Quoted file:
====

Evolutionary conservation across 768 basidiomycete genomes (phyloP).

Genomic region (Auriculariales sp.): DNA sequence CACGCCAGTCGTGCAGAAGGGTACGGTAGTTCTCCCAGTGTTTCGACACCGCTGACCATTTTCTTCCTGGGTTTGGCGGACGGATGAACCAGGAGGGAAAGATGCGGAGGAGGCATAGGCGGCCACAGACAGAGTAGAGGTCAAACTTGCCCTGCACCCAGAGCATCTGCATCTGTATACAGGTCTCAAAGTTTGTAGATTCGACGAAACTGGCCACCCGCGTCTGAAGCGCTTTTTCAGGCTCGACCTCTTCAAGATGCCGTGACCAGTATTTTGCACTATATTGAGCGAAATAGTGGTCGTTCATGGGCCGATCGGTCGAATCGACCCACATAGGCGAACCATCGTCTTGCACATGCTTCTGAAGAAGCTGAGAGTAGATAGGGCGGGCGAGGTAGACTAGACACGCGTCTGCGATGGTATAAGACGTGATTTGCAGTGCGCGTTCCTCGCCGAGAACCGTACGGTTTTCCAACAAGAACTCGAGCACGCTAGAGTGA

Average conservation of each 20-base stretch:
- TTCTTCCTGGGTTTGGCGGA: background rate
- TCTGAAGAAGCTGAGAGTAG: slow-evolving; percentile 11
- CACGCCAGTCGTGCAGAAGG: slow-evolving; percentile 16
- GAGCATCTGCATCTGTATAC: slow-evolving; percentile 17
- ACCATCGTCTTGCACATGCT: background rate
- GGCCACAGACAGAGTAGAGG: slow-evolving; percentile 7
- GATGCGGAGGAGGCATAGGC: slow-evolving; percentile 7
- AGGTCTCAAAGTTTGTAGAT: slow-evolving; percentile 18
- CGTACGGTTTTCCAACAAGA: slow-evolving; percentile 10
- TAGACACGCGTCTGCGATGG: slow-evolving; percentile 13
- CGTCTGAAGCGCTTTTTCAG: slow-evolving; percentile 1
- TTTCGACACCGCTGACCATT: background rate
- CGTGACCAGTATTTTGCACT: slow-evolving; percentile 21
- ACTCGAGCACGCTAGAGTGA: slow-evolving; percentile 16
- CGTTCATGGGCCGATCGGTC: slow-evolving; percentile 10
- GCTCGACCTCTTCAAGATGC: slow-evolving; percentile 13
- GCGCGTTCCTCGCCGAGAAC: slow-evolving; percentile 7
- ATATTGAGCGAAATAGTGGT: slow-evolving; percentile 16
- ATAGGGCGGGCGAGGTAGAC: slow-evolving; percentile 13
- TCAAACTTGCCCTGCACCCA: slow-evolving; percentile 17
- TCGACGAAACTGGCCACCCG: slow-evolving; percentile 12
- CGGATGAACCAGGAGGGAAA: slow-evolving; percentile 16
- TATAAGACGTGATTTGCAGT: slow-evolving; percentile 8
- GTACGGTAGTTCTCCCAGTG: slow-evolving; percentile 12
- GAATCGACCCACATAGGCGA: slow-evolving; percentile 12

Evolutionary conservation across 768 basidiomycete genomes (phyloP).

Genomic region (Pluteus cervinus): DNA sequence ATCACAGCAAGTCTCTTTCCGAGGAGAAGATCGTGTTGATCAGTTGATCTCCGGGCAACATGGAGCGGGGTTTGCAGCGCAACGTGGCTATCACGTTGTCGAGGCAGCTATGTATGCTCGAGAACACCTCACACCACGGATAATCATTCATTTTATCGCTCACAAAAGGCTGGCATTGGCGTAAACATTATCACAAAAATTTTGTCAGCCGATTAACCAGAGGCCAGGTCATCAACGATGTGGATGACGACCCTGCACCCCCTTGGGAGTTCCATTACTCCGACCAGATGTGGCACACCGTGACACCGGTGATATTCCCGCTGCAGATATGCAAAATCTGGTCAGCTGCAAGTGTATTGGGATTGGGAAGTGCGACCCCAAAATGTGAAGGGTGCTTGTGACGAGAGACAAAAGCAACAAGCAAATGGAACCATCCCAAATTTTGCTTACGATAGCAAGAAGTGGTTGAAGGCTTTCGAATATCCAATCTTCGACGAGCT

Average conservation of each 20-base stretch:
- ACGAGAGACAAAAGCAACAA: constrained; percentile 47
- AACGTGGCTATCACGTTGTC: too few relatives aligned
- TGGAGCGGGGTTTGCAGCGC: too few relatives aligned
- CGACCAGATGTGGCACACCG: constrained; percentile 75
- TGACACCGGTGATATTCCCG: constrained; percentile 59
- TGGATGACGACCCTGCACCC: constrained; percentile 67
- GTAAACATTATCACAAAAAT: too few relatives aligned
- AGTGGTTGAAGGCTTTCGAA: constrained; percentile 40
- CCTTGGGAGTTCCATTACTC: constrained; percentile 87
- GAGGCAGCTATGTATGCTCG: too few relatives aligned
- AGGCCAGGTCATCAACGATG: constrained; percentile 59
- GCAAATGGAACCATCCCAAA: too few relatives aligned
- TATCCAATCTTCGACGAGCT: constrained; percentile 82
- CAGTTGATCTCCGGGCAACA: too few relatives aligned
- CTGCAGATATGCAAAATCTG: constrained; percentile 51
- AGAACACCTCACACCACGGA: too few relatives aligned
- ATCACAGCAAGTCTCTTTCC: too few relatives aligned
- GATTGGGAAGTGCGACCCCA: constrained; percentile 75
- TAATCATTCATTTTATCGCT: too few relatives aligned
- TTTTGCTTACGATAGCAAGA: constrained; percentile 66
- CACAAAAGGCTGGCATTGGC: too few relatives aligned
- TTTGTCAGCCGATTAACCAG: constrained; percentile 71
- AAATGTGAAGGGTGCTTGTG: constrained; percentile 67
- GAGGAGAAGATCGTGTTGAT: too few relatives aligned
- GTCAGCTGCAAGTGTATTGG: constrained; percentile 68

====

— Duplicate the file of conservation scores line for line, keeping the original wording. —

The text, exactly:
Evolutionary conservation across 768 basidiomycete genomes (phyloP).

Genomic region (Auriculariales sp.): DNA sequence CACGCCAGTCGTGCAGAAGGGTACGGTAGTTCTCCCAGTGTTTCGACACCGCTGACCATTTTCTTCCTGGGTTTGGCGGACGGATGAACCAGGAGGGAAAGATGCGGAGGAGGCATAGGCGGCCACAGACAGAGTAGAGGTCAAACTTGCCCTGCACCCAGAGCATCTGCATCTGTATACAGGTCTCAAAGTTTGTAGATTCGACGAAACTGGCCACCCGCGTCTGAAGCGCTTTTTCAGGCTCGACCTCTTCAAGATGCCGTGACCAGTATTTTGCACTATATTGAGCGAAATAGTGGTCGTTCATGGGCCGATCGGTCGAATCGACCCACATAGGCGAACCATCGTCTTGCACATGCTTCTGAAGAAGCTGAGAGTAGATAGGGCGGGCGAGGTAGACTAGACACGCGTCTGCGATGGTATAAGACGTGATTTGCAGTGCGCGTTCCTCGCCGAGAACCGTACGGTTTTCCAACAAGAACTCGAGCACGCTAGAGTGA

Average conservation of each 20-base stretch:
- TTCTTCCTGGGTTTGGCGGA: background rate
- TCTGAAGAAGCTGAGAGTAG: slow-evolving; percentile 11
- CACGCCAGTCGTGCAGAAGG: slow-evolving; percentile 16
- GAGCATCTGCATCTGTATAC: slow-evolving; percentile 17
- ACCATCGTCTTGCACATGCT: background rate
- GGCCACAGACAGAGTAGAGG: slow-evolving; percentile 7
- GATGCGGAGGAGGCATAGGC: slow-evolving; percentile 7
- AGGTCTCAAAGTTTGTAGAT: slow-evolving; percentile 18
- CGTACGGTTTTCCAACAAGA: slow-evolving; percentile 10
- TAGACACGCGTCTGCGATGG: slow-evolving; percentile 13
- CGTCTGAAGCGCTTTTTCAG: slow-evolving; percentile 1
- TTTCGACACCGCTGACCATT: background rate
- CGTGACCAGTATTTTGCACT: slow-evolving; percentile 21
- ACTCGAGCACGCTAGAGTGA: slow-evolving; percentile 16
- CGTTCATGGGCCGATCGGTC: slow-evolving; percentile 10
- GCTCGACCTCTTCAAGATGC: slow-evolving; percentile 13
- GCGCGTTCCTCGCCGAGAAC: slow-evolving; percentile 7
- ATATTGAGCGAAATAGTGGT: slow-evolving; percentile 16
- ATAGGGCGGGCGAGGTAGAC: slow-evolving; percentile 13
- TCAAACTTGCCCTGCACCCA: slow-evolving; percentile 17
- TCGACGAAACTGGCCACCCG: slow-evolving; percentile 12
- CGGATGAACCAGGAGGGAAA: slow-evolving; percentile 16
- TATAAGACGTGATTTGCAGT: slow-evolving; percentile 8
- GTACGGTAGTTCTCCCAGTG: slow-evolving; percentile 12
- GAATCGACCCACATAGGCGA: slow-evolving; percentile 12

Evolutionary conservation across 768 basidiomycete genomes (phyloP).

Genomic region (Pluteus cervinus): DNA sequence ATCACAGCAAGTCTCTTTCCGAGGAGAAGATCGTGTTGATCAGTTGATCTCCGGGCAACATGGAGCGGGGTTTGCAGCGCAACGTGGCTATCACGTTGTCGAGGCAGCTATGTATGCTCGAGAACACCTCACACCACGGATAATCATTCATTTTATCGCTCACAAAAGGCTGGCATTGGCGTAAACATTATCACAAAAATTTTGTCAGCCGATTAACCAGAGGCCAGGTCATCAACGATGTGGATGACGACCCTGCACCCCCTTGGGAGTTCCATTACTCCGACCAGATGTGGCACACCGTGACACCGGTGATATTCCCGCTGCAGATATGCAAAATCTGGTCAGCTGCAAGTGTATTGGGATTGGGAAGTGCGACCCCAAAATGTGAAGGGTGCTTGTGACGAGAGACAAAAGCAACAAGCAAATGGAACCATCCCAAATTTTGCTTACGATAGCAAGAAGTGGTTGAAGGCTTTCGAATATCCAATCTTCGACGAGCT

Average conservation of each 20-base stretch:
- ACGAGAGACAAAAGCAACAA: constrained; percentile 47
- AACGTGGCTATCACGTTGTC: too few relatives aligned
- TGGAGCGGGGTTTGCAGCGC: too few relatives aligned
- CGACCAGATGTGGCACACCG: constrained; percentile 75
- TGACACCGGTGATATTCCCG: constrained; percentile 59
- TGGATGACGACCCTGCACCC: constrained; percentile 67
- GTAAACATTATCACAAAAAT: too few relatives aligned
- AGTGGTTGAAGGCTTTCGAA: constrained; percentile 40
- CCTTGGGAGTTCCATTACTC: constrained; percentile 87
- GAGGCAGCTATGTATGCTCG: too few relatives aligned
- AGGCCAGGTCATCAACGATG: constrained; percentile 59
- GCAAATGGAACCATCCCAAA: too few relatives aligned
- TATCCAATCTTCGACGAGCT: constrained; percentile 82
- CAGTTGATCTCCGGGCAACA: too few relatives aligned
- CTGCAGATATGCAAAATCTG: constrained; percentile 51
- AGAACACCTCACACCACGGA: too few relatives aligned
- ATCACAGCAAGTCTCTTTCC: too few relatives aligned
- GATTGGGAAGTGCGACCCCA: constrained; percentile 75
- TAATCATTCATTTTATCGCT: too few relatives aligned
- TTTTGCTTACGATAGCAAGA: constrained; percentile 66
- CACAAAAGGCTGGCATTGGC: too few relatives aligned
- TTTGTCAGCCGATTAACCAG: constrained; percentile 71
- AAATGTGAAGGGTGCTTGTG: constrained; percentile 67
- GAGGAGAAGATCGTGTTGAT: too few relatives aligned
- GTCAGCTGCAAGTGTATTGG: constrained; percentile 68